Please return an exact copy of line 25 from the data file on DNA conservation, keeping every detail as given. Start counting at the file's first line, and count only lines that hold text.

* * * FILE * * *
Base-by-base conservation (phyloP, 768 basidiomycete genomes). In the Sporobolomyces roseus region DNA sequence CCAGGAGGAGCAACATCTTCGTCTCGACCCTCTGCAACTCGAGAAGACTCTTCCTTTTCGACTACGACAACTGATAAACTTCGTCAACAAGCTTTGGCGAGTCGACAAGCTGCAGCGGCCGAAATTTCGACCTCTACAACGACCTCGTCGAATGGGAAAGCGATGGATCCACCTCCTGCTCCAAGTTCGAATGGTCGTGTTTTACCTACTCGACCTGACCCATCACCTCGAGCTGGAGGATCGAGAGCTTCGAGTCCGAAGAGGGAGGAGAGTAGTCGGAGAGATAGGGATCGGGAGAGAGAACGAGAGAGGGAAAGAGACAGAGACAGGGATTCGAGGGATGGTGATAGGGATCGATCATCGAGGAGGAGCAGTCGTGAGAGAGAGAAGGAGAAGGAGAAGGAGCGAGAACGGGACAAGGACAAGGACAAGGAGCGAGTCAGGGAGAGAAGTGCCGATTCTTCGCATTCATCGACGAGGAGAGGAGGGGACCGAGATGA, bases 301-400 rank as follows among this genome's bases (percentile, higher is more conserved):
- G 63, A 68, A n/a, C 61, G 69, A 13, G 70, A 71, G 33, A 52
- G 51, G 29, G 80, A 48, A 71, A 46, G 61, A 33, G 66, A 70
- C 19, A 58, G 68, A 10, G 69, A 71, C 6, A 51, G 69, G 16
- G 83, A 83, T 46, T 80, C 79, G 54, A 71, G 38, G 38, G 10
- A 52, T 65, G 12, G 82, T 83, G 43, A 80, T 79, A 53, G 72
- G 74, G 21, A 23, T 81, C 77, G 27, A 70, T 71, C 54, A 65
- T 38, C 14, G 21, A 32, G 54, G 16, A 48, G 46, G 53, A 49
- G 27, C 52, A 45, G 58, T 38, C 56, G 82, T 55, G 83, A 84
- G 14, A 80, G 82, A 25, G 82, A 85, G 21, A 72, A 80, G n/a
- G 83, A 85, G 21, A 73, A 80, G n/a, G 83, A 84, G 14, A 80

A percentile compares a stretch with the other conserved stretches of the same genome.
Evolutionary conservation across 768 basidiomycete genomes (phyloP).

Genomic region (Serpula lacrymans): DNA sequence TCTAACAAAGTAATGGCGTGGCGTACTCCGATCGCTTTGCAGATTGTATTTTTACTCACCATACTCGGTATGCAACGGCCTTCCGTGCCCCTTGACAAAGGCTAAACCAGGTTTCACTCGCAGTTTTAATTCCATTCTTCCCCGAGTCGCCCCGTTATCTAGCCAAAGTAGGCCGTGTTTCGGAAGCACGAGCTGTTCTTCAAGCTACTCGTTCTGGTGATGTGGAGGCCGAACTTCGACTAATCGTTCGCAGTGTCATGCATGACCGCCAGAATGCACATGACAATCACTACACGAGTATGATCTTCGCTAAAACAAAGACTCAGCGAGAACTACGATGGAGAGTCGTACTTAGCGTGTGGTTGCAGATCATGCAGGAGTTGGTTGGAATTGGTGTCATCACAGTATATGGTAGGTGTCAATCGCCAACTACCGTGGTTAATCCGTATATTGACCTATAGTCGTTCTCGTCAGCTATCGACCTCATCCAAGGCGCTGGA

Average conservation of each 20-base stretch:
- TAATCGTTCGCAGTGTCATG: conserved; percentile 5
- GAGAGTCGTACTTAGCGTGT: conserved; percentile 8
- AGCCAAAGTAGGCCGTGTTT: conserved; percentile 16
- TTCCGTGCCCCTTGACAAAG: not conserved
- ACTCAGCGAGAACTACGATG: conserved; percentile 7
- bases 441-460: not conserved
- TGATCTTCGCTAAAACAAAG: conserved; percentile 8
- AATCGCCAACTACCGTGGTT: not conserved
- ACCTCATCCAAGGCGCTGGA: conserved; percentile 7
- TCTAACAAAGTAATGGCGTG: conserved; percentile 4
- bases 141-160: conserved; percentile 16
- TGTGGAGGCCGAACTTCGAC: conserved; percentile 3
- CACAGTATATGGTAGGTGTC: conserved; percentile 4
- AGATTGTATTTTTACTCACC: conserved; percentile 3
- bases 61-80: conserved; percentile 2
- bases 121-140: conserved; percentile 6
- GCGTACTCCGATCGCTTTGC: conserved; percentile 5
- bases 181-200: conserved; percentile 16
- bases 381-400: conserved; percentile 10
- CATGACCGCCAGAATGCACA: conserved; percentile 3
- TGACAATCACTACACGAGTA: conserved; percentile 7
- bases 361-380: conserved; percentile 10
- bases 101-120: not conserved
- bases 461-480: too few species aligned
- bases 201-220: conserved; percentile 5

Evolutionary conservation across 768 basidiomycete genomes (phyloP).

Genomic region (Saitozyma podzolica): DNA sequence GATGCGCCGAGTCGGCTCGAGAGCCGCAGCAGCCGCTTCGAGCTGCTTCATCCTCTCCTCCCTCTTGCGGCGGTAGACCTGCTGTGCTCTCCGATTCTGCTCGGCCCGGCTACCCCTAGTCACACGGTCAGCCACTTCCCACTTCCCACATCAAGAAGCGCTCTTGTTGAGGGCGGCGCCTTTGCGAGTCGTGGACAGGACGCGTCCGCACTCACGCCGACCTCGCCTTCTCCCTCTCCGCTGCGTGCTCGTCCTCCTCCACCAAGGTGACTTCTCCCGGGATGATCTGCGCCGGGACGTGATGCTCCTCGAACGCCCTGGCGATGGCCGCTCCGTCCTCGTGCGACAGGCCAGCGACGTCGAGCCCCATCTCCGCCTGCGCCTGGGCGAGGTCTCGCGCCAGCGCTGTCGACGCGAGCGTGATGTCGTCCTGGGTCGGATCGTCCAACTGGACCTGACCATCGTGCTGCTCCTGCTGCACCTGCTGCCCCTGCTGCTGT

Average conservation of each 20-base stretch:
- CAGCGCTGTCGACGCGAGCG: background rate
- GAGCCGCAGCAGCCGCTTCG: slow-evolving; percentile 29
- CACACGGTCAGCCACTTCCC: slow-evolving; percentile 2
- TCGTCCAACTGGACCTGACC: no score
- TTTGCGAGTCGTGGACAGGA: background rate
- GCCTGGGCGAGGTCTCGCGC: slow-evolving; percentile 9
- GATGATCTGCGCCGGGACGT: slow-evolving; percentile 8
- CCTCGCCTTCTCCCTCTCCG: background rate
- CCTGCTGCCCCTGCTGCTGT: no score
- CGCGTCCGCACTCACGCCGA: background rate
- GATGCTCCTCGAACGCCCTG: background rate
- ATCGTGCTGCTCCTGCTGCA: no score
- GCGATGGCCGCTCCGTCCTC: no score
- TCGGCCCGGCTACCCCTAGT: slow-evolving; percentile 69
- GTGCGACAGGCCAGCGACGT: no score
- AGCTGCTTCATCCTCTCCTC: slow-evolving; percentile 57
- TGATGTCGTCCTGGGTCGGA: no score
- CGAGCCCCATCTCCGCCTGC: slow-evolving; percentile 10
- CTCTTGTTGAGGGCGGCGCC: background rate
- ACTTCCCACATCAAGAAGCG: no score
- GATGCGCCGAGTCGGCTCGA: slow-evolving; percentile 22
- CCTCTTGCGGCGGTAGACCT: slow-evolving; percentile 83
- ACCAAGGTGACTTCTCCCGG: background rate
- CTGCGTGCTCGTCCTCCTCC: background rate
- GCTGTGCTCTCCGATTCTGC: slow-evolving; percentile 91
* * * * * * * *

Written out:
- TCTAACAAAGTAATGGCGTG: conserved; percentile 4